SB 375: Good Models or Good Planners?

Regional Targets Advisory Committee

As part of the SB 375 process, a Regional Targets Advisory Committee (RTAC) has been established to help inform the California Air Resources Board (CARB) on a methodology to determine greenhouse gas targets for the state’s 18 Metropolitan Planning Organizations (MPOs).  The current direction of the RTAC is to suggest that CARB applies a greenhouse gas per capita target reduction below a baseline year (e.g. recommendation of X  GHG/capita reduction below 2005 GHG/capita levels).  Through communications with the MPOs, CARB has proposed a framework where they set a uniform GHG/capita target across the state and through feedback from MPOs modify those targets individually.  Barry Wallerstein, Executive Officer of the South Coast Air Quality Management District, and Jerry Walters, Chief Technical Officer of Fehr & Peers, presented excellent frameworks at the July 22 RTAC meeting in Sacramento.  These frameworks were very similar, focusing on the reality that most of California’s MPOs do not have the modeling capabilities required to meet new state requirements through SB 375.  Jerry Walters spoke of the need to bring transportation demand models up to date in terms of increased sensitivity to land use and pricing effects of reducing vehicle travel, while Barry Wallerstein recommended an approach to satisfying the GHG reduction targets through a best practices/checklist approach where an MPO would get X amount of points for each GHG reduction strategy (e.g. pricing mechanisms, transit investments, bikeway infrastructure).  The complete frameworks can be found on CARB’s website: http://www.arb.ca.gov/cc/sb375/rtac/meetings/070709/draftframework.pdf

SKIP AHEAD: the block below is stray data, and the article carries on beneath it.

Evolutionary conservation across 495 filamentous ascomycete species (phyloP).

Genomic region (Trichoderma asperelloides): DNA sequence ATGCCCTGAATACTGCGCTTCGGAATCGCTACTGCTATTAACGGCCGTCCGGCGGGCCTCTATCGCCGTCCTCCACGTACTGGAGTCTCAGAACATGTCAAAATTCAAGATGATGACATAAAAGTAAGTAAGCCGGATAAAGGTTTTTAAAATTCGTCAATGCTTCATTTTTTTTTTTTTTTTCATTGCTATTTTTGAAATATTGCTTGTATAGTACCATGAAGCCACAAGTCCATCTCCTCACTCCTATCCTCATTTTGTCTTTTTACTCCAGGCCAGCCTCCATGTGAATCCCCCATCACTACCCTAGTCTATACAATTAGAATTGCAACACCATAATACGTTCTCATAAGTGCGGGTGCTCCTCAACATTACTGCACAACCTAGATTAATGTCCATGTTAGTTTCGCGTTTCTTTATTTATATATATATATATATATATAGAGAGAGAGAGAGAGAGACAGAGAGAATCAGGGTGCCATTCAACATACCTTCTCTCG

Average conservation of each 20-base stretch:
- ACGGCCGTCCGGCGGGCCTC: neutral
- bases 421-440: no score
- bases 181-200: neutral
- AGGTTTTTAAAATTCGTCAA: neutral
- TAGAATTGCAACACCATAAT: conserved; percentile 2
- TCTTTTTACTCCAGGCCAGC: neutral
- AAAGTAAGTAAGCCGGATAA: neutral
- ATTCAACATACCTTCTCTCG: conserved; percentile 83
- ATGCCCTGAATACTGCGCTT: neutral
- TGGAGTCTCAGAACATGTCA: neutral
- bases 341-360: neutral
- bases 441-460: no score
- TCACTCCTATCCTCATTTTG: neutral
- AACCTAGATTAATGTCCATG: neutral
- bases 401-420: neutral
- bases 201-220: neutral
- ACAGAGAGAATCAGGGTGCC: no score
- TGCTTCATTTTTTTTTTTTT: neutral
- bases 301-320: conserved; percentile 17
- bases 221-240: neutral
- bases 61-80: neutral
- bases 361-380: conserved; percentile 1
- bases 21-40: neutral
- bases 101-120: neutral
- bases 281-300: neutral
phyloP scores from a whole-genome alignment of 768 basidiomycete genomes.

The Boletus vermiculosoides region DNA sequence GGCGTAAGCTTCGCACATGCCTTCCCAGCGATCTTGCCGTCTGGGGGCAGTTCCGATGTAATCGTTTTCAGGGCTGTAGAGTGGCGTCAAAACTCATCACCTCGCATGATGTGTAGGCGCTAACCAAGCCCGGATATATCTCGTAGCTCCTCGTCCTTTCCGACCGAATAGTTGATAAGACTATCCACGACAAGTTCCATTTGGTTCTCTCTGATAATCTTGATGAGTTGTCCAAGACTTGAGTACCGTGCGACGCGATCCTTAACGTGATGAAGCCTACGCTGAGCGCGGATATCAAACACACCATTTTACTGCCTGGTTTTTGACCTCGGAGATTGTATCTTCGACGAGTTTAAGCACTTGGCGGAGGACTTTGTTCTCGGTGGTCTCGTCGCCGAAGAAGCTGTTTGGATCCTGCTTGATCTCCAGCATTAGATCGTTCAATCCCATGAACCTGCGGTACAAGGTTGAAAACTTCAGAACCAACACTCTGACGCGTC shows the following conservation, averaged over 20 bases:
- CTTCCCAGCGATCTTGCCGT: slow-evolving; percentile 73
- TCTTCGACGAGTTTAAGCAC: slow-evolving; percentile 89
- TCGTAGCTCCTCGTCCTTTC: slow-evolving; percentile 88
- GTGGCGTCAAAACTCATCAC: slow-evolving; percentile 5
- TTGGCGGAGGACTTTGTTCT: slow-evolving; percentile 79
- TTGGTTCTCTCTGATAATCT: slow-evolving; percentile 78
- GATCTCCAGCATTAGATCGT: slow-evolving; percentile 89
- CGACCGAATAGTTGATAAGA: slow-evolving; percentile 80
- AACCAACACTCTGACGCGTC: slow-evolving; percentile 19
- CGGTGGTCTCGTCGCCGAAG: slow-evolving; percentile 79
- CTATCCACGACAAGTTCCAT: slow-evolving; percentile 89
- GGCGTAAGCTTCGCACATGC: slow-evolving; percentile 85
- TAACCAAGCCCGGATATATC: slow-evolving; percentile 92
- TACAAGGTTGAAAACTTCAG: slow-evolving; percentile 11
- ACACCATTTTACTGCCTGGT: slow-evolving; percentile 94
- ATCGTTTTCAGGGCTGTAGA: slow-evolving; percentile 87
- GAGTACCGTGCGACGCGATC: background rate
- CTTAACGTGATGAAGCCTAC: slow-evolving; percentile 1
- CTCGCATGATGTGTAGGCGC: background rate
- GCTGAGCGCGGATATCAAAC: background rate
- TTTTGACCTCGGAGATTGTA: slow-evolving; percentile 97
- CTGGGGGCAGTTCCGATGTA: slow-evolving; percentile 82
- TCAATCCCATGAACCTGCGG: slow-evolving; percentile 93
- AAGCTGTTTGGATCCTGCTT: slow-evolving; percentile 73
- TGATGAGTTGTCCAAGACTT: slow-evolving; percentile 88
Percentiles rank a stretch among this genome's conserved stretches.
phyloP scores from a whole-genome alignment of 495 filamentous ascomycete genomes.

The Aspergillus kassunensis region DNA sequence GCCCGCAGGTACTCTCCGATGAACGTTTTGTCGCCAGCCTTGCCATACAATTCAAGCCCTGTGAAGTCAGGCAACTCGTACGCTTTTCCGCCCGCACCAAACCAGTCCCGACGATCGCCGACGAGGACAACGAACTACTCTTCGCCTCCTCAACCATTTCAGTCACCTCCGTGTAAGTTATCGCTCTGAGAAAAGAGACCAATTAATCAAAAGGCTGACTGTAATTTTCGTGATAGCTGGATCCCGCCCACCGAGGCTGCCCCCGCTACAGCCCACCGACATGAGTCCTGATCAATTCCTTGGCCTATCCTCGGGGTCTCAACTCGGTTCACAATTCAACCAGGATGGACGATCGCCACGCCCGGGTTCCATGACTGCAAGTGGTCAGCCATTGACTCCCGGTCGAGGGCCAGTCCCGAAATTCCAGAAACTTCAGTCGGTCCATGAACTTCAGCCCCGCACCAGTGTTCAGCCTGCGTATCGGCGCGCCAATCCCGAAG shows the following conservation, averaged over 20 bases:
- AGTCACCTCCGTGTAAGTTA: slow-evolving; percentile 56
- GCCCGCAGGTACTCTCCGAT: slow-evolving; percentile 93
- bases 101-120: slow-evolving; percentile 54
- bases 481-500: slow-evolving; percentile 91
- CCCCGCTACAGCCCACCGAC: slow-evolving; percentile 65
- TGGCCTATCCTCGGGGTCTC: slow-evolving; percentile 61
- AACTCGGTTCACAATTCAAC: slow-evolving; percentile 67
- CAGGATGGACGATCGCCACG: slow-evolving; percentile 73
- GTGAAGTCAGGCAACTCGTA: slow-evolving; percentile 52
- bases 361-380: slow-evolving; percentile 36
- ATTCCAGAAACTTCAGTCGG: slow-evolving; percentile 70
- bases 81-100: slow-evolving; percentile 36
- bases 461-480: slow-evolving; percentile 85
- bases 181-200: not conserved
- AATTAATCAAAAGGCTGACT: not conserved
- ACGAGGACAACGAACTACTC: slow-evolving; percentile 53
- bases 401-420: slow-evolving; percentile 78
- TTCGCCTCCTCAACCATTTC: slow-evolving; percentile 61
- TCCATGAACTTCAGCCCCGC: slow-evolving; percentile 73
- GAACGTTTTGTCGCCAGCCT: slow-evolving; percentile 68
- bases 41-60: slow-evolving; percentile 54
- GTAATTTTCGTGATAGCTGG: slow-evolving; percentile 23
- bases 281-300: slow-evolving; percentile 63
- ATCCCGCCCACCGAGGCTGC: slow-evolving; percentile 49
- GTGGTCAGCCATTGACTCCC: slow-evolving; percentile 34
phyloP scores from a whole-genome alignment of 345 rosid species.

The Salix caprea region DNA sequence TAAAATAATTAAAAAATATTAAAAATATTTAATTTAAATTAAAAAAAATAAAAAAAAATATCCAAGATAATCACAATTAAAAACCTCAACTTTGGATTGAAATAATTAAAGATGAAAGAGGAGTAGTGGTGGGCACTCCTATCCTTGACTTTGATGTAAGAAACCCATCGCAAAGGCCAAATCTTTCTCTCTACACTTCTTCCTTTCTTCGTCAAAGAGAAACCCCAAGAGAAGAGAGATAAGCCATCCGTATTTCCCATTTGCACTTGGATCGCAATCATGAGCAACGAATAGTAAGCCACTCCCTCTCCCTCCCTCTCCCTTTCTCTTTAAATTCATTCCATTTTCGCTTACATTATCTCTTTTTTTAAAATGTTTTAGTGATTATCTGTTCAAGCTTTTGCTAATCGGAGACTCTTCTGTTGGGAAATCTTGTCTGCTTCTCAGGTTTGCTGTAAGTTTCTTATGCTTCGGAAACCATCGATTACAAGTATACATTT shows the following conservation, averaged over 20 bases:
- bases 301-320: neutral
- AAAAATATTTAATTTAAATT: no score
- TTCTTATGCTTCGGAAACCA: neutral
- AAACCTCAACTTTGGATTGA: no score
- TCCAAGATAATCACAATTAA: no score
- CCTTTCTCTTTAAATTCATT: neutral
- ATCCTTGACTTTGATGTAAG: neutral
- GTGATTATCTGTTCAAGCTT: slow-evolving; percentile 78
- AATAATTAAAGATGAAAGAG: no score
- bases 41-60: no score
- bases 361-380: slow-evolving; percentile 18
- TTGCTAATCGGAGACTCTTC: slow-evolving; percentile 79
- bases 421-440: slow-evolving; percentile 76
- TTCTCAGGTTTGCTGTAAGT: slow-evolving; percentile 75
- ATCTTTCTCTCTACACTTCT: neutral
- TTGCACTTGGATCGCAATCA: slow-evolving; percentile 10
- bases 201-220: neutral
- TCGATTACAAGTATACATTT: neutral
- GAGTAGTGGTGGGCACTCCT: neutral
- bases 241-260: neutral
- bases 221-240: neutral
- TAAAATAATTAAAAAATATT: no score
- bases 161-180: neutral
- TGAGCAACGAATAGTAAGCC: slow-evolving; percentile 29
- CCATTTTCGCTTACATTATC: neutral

Funding the New Law

The elephant in the room during the RTAC process was largely pointed out at the July 22 RTAC meeting: where are the incentives that were promised to implement this new law?  One point I’d like to stress is that much of the incentive and funding conversation has been focused on the need to update transport demand models and develop local general plans.  While this is absolutely a necessity for the implementation of SB 375, I’d like to point out that local governments are suffering so much from budget cuts that they are not only laying off city and county planners, but entire planning departments are being eliminated from local government.  I’m not kidding; this is a serious problem we need to realize in order to prioritize what little funding is coming into the transport/climate change funding pot.

“In a budget-cutting move, the City of Petaluma is disbanding its Community Development Department. After slashing the department from 23 to 11 employees in September 2008, the City Council more recently voted 4-2 to lay off all remaining planners, including the community development director.” California Planning & Development Report

The RTAC brought up an excellent point at the latest meeting when they noted the inconsistency from the legislature and the governor moving forward with laws that mandate changes at the local level while at the same time passing a budget that cuts transit, borrows funds from local jurisdictions, and provides no financial help to secure existing planning jobs.  A good use of the federal stimulus money in terms of supporting greenhouse gas reduction goals through transportation and land use planning would have been better spent on retaining existing planning staff rather than creating short-term highway infrastructure jobs.  Outlined below is what is about to hit local government even harder.  However, I should note that $12 million from Prop 84 funds will be going toward model development, and the Strategic Growth Council will be allocating additional funds to assist model development.  I still maintain my position that perhaps we should go with Barry Wallerstein and Jerry Walter’s recommendations and approach GHG reduction through “best management practices” — if we tabled modeling investments for the time being that would free up $12 million that could be used to retain existing planning jobs: equivalent to about 300 entry-level planning positions.  Good models won’t solve our problems, but good planners might.

Here is what the State of California has planned for local government:

  • Local transportation (funding withheld) — $1 billion
  • Redevelopment agencies (funding withheld)– $1.7 billion
  • Local government borrowing — $2 billion
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